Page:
Today is a good day for awesome images. Check out M86 and NGC 4438:
These two galaxies lie in the Virgo Cluster, a city of galaxies about 50 million light years away. Life is crowded in the cluster, and collisions between galaxies are common.
Now, that line sounds pretty mundane, but think about it: entire galaxies collide! They slam into each other at hundreds of kilometers per second! Billions of stars interact gravitationally! Gas clouds impact creating cosmic fireworks on an epic scale! AIIIIEEEE!!!!!!
Phew. OK. That's outta my system now.
So we see galaxy collisions all the time, but sometimes the evidence is weak. NGC 4438 is the galaxy on the left, and it's all twisty and distorted. M86 is a more normal looking elliptical. But looking at the gas content of M86 has indicated something is going on; it's heated up pretty well, and distorted. But it wasn't until now we could see why.
That image above is from a 4 meter telescope in Arizona. It has a camera that allows it to collect a lot of light over a big area of the sky. When a filter was used that isolates warm hydrogen gas, astronomers found these tendrils connecting the two galaxies. Those tentacles are the shrapnel of the impact, streamed out in the aftermath of the collision... and the galaxies are now 400,000 light years apart. That's four times the size of our Milky Way.
The sciencey part of this is that they looked for new stars being born in those filaments; that's common after collisions. However, there aren't any! The collision happened at such high speed that the gas got really hot, and couldn't condense to form stars. That has implications for the galaxies themselves. It's been something of a mystery as to why elliptical galaxies stopped forming stars early in their lives. It's thought the central supermassive black hole in the center of every galaxy plays a part; as the black hole feeds on matter it blows off a huge wind, blowing out the galaxy's gas and cutting off star formation.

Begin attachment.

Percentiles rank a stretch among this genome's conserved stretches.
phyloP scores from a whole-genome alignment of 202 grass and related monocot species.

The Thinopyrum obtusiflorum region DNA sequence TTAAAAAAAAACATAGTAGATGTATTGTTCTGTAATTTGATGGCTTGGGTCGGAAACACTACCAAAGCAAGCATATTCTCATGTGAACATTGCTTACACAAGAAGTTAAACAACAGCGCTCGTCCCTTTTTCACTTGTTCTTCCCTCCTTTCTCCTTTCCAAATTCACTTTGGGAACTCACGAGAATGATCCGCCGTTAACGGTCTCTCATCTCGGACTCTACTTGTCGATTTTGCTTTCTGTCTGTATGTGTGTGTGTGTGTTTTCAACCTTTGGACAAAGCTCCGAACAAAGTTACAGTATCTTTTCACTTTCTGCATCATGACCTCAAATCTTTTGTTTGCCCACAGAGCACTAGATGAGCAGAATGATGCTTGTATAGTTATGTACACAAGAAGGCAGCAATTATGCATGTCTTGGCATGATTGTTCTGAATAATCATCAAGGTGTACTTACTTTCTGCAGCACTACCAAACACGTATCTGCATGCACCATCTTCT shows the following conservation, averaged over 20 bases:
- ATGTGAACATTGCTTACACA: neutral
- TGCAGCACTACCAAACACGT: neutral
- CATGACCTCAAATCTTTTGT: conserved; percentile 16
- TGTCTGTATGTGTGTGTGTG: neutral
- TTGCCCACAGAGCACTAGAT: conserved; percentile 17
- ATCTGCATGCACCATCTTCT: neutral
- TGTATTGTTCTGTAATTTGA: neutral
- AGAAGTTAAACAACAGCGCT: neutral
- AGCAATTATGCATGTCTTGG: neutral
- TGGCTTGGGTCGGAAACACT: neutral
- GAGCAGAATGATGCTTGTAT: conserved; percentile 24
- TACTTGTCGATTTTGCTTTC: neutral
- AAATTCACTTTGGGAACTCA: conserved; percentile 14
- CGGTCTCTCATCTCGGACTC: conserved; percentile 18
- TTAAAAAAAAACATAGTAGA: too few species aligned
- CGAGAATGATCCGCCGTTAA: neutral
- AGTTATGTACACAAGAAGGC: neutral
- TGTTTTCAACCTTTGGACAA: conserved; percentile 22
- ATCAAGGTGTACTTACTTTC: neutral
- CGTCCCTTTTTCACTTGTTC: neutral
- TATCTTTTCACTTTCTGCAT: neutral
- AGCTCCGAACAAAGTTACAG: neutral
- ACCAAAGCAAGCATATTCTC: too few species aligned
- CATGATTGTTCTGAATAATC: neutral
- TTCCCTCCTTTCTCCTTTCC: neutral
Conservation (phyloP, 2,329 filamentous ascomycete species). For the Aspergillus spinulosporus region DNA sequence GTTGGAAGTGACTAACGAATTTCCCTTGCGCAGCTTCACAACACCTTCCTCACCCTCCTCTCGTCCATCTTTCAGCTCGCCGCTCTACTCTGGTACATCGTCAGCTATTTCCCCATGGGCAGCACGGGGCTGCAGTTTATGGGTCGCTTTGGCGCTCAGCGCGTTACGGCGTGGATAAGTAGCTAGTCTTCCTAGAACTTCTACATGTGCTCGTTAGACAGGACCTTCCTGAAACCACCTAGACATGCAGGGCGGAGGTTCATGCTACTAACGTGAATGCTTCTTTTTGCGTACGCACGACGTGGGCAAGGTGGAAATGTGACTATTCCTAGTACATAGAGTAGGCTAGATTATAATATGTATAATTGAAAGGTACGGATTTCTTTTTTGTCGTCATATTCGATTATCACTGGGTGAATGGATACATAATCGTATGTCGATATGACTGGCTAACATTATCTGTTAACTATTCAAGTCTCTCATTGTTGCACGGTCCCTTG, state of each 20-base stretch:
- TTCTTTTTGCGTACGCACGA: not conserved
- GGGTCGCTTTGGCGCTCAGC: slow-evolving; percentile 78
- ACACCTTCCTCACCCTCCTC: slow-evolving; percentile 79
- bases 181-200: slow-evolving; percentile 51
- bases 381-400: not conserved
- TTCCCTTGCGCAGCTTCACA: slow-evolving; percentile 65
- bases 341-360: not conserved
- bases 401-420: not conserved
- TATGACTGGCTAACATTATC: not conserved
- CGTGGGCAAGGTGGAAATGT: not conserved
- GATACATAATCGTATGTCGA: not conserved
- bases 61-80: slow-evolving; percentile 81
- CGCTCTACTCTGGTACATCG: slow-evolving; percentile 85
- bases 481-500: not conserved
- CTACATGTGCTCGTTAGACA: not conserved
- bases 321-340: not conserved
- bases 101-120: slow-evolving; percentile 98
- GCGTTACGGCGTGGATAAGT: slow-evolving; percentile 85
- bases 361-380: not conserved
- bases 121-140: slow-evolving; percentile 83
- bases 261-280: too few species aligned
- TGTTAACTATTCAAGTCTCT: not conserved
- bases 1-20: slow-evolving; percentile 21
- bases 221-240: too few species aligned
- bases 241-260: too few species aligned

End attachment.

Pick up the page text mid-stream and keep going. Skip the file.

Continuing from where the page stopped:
But now we see that collisions may play a role as well, heating up the galaxy's gas and preventing it from making stars. It's hard to say how much each process contributes; early in a galaxy's life it hasn't had much time to collide with others, so maybe this becomes important later. And spirals have those black holes too, yet stars still form in them. Obviously, there's a lot of complicated stuff going on.
Either way, with these new detectors we can look deep into the goings-on of nearby galaxy clusters and learn more about them. And there's a lot to learn! I'll note that Virgo is the nearest big cluster, and M86 is visible easily in binoculars, yet here's something new and surprising to discover about it.
Oh, and that edge-on spiral in the lower right? That's NGC 4388, which was once thought to be associated somehow with M86. But the filaments seen emanating from it are really high velocity, so something else may be going on there as well.
In a couple of billion years, our Milky Way galaxy will collide with Andromeda in a pretty decently ginormous event. They'll pass through each other, but then fall back again. Over the course of about five billion more years, and a handful of passes, the two will merge into one massive galaxy. What will happen to us then? Will the Sun fall toward our own central black hole? Or will we get ejected from the galaxy, flung out into intergalactic space?
We don't know. But I know where you can find out more info... Chapter 8. Mwuhahahahahaha!
Image credit: Tomer Tal and Jeffrey Kenney/Yale University and NOAO/AURA/NSF